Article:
lam, and there is no other way m
which these necessities can be sup
- now one may Help;
Do yon feel that yon are called on
to help, these little ones with a dollar
or two sc more out of your compara
"If yea feel so, jut send what yoo
desire to Free Milk andj Ice Fund
The Omaha Bee. Omaha, Neb. , Such
kind deeds sever go unrewarded.
u at. s, ca
l s. r.
n !. rtsajr. ins saw. a.
Royal IlifUaaMlrrs Stted
For Return of Rate Inerrase
Uscotav lair 3l.S. . Dm Grow
asd 147 other members sf the fra
ternal Htssnace - order sf Koyai
Hishlaaders filed soil ns ths
district eesrt against the srgaasa-
tms asatssjf isdsnnesi m the ssna sf
1L137J01 sRvged by thena to hs dss
as a result cd awevchargea sst snnth
ty paysMstsv. hfr. Crew hrmas ths
snit sat behalf sf unse!,"d aU
sthers ausfciarty aitnsttd IS) ths
setitisa) M is aUeged that ths chief
sffkets, sf ths loyal Highfasesrs
catlsd a "rssn asssestiss' sf ths
memmmmm ssy as fjcsoBes.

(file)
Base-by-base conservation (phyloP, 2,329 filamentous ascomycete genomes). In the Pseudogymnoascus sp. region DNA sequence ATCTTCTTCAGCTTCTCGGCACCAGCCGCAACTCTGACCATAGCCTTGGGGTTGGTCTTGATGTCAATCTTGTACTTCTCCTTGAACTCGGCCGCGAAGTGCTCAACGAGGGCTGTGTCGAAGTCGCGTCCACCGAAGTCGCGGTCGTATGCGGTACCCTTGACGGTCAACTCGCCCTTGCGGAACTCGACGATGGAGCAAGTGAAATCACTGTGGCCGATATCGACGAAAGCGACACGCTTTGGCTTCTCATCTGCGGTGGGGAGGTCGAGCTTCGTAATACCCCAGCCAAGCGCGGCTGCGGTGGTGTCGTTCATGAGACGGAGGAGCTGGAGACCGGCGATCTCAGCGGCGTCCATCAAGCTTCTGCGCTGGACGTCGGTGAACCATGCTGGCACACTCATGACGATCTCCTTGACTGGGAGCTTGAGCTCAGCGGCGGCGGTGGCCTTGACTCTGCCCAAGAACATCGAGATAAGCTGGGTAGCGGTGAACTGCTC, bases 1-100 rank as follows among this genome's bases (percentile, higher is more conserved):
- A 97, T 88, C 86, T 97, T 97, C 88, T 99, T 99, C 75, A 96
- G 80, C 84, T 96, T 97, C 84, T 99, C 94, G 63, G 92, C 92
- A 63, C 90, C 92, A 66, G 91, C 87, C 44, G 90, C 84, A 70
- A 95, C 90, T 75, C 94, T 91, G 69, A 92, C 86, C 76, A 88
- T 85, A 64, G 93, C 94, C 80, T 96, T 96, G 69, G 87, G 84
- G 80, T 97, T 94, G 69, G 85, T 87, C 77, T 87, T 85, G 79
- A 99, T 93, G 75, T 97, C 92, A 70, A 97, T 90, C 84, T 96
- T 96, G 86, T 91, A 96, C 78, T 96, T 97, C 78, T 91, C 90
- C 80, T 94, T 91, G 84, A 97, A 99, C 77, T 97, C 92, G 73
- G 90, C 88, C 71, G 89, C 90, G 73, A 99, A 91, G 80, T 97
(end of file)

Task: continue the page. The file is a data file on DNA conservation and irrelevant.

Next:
at iJesreer. Ceinv whsss they
a taMn sf rates wfcieai sailed
a larajs atertaa a tns snostnre
its. Tas (onarttos et tna
tabls ed tsara. it is ssMned, was
jsmsd hf tns ewpreme MWt si N
VWat Yislis 31 rsastatU
leatfare Alpha Gea, Bvmg sseih
sf me ity. sepaets a yw!d sd Jl
tsehels s whesa Is ths aers ss a
head ad 12 :. TW asaua tsstsd
ssMstda ths tonka
FmBM. liSinl Sc. LSB
.T?.. ..f...... t.st
a-, ins is
Governor's Wife Vies
and Has LattWord
-" Lin.coln, July ,30 (Special) Gov
ernor McKelvie received a telegram
from his wife hr - the Black Hilla
in response to his radiophone message
broadcasted from, Lincoln two days
ago. V i. - .
; "Your-ffdio 4sctnre'eceived,the
wire read "My radio wasn't been
in working order since.- It was liter
ally talked to death,- ' - " , .
"Talking to a handicapped wife is
not, as you suggest, humane, but ex
ceptionally ; brave ' for a politician.
Now that your name is off the ballot
you need not tell me jiow to vote.
And why import" speakers, for ' the
campaign when Nebraska grows 'em
and turns them loose on radiophones.
''I shall limit your vacation by com
ing home soon and it is to be hoped
that you will not object tq re-election
Ss a model Tiusband for a long time."
Republicans to Open
, i v! Offices in Chicago
Chicago, July 30 John T, Adams,
chairman, of the republican national
committee; Representative Will R.
Wood, chairman of the republican
national congressional ' cornmtifee.